Impressive indeed!

Our trip has been far too short to see all there is to see in this area.

However, it has stimulated our appreciation for this animals and makes us eagerly look forward to the time when all earth’s animals will live together peaceably in perfect ecological balance earth.

Amazing animals found in the Amazon jungle

Picture of a blue yellow macaw.

The Amazon jungle is known as the richest plant area on earth.

Tens of thousands of varieties have been identified.

On just about every square mile (2.6 square kilometers), well over a hundred different kinds of trees flourish.

Depending on geographical differences in altitude, there may be dense thickets of mangrove trees, ebonies, fine mahoganies, cedars and aromatic rosewoods, chestnuts, tall brazil-nut trees, various types of willows and the handsome rubber trees.

Interspersed among all of these are numerous varieties of palms and tropical fruit trees. Branches drip heavily with vines and creepers.

So thick is the greenery that treetops struggle toward a barely visible sky.

What about animal life?

Animal life in the amazon jungle

Fat-bellied Tangarana ants swarm over the Palo de Santo tree.

In return for a permanent dwelling, these ants protect the tree from the slightest touch of any invader.

Down on the jungle floor, leaf-cutting ants march in single file, each carrying a sizable piece of leaf.

Picture of a leaf cutting ant.

Countless beetles dart here and there or quickly take to flight.

Especially noticeable is the largest of all beetles, titanus giganteus, measuring about six inches (15 centimeters) in length.

Picture of titanus giganteus beetle.

Occasionally one may catch the flash of a firefly, visible in the permanent dusk of the dense underbrush.

Picture of a firefly.

Brilliant butterflies and huge, strange-looking moths take wing.

Nearby, frogs are croaking.

Picture of a frog.

Underfoot, curious green and gray lizards dart away, while little salamanders scamper up trees.

Picture of a lizard.

Somewhere out there are giant anacondas—with measurements of up to forty feet (12 meters) in length and two and a half feet (.8 meter) in diameter being claimed for some of the largest of these snakes.

Picture of an anaconda basking on a rock.

Of the 250 kinds of reptiles said to dwell in the Amazon jungle, few are actually poisonous.

Unless surprised or molested, the predatory varieties kill only for food, and humans are not a part of their diet.

Contrary to popular opinion, the jungle is not entirely populated by large and dangerous animals. In the South American jungle, the largest animal is the hog-sized tapir, with pumas and jaguars as runners-up.

Catlike tigrillos, long-snouted anteaters, armadillos and ocelots share the underbrush.

Picture of two armadillos.

Foxes, raccoons, little deer and many types of rodents find their niche on the jungle floor.

Picture of a raccoon.

Under ordinary conditions none of these are known to be a threat to humans.

Of the 14,712 varieties of animals reportedly inhabiting the Amazon area, over 8,000 are said to be unique.

Animals life in the trees

By far the greatest concentration of fauna lives in the trees.

Screams and raucous screeches identify worlds of parrots, macaws, toucans and multitudinous other known and little-known kinds of birds.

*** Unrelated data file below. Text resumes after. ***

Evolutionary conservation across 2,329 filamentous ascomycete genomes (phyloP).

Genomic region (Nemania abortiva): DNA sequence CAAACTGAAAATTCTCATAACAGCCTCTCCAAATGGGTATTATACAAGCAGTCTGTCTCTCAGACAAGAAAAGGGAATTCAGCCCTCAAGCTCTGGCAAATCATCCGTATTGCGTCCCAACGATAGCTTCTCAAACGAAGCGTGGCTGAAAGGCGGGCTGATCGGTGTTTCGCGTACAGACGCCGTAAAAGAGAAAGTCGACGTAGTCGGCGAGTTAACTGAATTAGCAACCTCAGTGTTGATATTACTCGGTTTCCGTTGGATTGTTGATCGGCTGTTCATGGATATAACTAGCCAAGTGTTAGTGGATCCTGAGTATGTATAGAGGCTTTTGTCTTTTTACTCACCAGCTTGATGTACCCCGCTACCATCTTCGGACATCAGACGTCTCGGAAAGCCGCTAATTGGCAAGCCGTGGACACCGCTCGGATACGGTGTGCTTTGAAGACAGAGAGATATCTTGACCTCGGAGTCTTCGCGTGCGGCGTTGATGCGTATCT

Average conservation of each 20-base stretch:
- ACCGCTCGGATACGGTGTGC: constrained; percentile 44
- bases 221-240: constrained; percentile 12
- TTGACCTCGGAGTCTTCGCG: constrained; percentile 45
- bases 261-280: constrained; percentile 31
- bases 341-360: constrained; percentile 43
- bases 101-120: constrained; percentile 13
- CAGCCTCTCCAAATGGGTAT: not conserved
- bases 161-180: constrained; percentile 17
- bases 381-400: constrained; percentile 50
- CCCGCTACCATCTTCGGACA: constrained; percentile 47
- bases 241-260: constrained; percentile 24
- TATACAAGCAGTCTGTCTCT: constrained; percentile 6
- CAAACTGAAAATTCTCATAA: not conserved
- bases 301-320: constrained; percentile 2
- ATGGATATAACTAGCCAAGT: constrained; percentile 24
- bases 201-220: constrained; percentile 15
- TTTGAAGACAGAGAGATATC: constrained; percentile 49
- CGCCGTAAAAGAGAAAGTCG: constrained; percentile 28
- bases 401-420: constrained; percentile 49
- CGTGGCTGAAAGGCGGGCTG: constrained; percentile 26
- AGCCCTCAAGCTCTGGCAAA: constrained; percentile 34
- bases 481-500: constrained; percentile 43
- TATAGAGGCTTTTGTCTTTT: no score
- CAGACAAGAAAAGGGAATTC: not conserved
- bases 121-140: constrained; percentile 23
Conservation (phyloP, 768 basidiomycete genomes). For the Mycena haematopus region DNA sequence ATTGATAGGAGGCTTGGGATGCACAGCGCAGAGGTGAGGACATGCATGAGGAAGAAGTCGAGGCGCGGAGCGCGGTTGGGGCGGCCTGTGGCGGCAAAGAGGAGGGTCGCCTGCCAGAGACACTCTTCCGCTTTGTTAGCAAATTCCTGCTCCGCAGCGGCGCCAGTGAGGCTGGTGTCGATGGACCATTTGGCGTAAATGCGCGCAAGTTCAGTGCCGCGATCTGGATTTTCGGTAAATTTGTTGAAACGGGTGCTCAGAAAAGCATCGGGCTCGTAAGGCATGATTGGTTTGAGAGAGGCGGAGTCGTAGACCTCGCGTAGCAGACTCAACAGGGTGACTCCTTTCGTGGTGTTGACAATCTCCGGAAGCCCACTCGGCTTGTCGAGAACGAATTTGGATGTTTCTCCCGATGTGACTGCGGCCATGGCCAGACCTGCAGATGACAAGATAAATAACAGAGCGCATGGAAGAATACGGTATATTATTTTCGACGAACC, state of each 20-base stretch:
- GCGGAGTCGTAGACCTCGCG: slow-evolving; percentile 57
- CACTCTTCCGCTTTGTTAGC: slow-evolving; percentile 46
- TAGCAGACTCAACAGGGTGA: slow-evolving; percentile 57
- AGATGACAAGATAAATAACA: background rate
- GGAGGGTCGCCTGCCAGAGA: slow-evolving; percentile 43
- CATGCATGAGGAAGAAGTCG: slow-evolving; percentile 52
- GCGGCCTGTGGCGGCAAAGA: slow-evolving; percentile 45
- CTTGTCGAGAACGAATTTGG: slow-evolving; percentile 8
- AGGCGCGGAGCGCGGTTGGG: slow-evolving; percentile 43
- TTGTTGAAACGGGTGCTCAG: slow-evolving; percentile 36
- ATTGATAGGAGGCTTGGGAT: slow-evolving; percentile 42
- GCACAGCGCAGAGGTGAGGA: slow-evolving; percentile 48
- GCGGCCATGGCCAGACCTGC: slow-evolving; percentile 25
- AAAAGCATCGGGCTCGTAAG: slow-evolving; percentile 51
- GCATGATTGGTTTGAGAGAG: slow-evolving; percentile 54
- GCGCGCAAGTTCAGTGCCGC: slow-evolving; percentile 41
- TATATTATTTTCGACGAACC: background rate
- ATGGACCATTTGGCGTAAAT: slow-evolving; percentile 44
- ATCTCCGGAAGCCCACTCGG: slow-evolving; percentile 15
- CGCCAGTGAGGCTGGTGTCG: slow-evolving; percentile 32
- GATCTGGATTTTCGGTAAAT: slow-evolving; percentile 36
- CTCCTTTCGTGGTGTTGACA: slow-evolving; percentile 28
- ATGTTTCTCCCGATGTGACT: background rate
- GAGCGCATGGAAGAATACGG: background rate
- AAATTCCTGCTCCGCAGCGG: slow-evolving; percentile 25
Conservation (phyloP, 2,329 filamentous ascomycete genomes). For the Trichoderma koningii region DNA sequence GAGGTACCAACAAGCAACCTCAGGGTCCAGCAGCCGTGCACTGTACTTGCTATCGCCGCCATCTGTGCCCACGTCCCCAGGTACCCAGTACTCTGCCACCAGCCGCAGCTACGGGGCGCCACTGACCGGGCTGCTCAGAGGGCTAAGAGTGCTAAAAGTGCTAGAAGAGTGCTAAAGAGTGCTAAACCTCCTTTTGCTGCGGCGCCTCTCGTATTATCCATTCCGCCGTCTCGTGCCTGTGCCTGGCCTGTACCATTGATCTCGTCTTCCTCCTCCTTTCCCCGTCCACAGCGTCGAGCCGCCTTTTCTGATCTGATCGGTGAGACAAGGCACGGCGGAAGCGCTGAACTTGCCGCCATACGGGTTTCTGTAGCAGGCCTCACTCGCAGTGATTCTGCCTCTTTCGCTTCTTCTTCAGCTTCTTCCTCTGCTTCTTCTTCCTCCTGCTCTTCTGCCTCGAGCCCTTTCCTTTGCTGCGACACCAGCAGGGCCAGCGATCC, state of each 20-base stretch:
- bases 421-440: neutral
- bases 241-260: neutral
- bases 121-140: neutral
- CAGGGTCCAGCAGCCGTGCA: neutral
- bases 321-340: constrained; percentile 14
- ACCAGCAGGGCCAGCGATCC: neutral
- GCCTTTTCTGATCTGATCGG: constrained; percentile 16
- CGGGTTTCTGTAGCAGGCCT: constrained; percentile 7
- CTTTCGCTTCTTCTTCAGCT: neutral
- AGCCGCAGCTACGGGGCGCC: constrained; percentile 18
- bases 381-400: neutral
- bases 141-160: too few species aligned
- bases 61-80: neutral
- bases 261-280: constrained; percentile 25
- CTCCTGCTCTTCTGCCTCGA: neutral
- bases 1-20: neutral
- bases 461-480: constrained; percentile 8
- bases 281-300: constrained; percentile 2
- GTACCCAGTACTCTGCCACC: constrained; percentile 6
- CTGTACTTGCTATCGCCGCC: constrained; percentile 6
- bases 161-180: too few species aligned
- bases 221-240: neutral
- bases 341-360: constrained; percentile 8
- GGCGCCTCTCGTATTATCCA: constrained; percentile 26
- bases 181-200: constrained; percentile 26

Picture of two macaws flying.

Add to this the chattering of  raccoons, the coos and warbles of doves, whippoorwills and the like, as well as the rat-tat-tat din of the woodpecker, and you begin to sense the busy world above you.

Picture of a woodpecker.

Several kinds of quaint-faced, loose-membered monkeys swing nimbly from limb to limb, chattering and scolding.

Picture of a monkey climbing a tree.

Circling high above the treetops, alert vultures await a meal.

Picture of a vulture on a tree.

Their voracious appetites keep the area clean of decaying flesh.

Here and there are pools with giant lily pads hiding bright, tropical fish.

Everywhere there are little streams of brownish, leaf-dyed water.

Eventually everything flows to the Amazon, the highway of the jungle.

Life in the waters

In the waters of the Amazon jungle, there are stingrays, electric eels, caimans, turtles and the sharp-toothed piranhas that may strip an animal of its flesh in just a few minutes of seething activity.

Picture of a piranhas underwater.

One has to check with the local natives before swimming in any of these waters.

Jungle waters are not necessarily good swimming pools!

Nevertheless, you will see little groups of native children splashing in some of the sluggish jungle rivers.

This brings us to the people of the “Great River” area, an interesting contribution to the temperament of the jungle.

Its People

Amazon native tribe people.

Three or four centuries ago there may have been at least 230 different tribes of Indians inhabiting the region.

They lived in small isolated communities, generally confining themselves to certain geographical areas.

Among the domains of tribes still recognized today are those of the Jivaros, Aucas, Campas, Chamas, Machiguengas and Shipibos.

Perhaps only twenty or so well-defined tribes remain.

Their needs are few—perhaps a log home, a hammock or two, a blow gun and a spear.

Their diet consists mainly of yucca, bananas, turtle and fish.

The Amazon jungle is indeed a fascinating area—a tranquil place.

The still, humid atmosphere is occasionally disturbed by tropical thunderstorms.

These and the exotic sounds from a great variety of animals, however, do not really ruffle the immense, placid jungle.

Although many kinds of animals make the jungle their home, it is not an environment fraught with tremendous perils for those who respect the “Do Not Disturb” signs.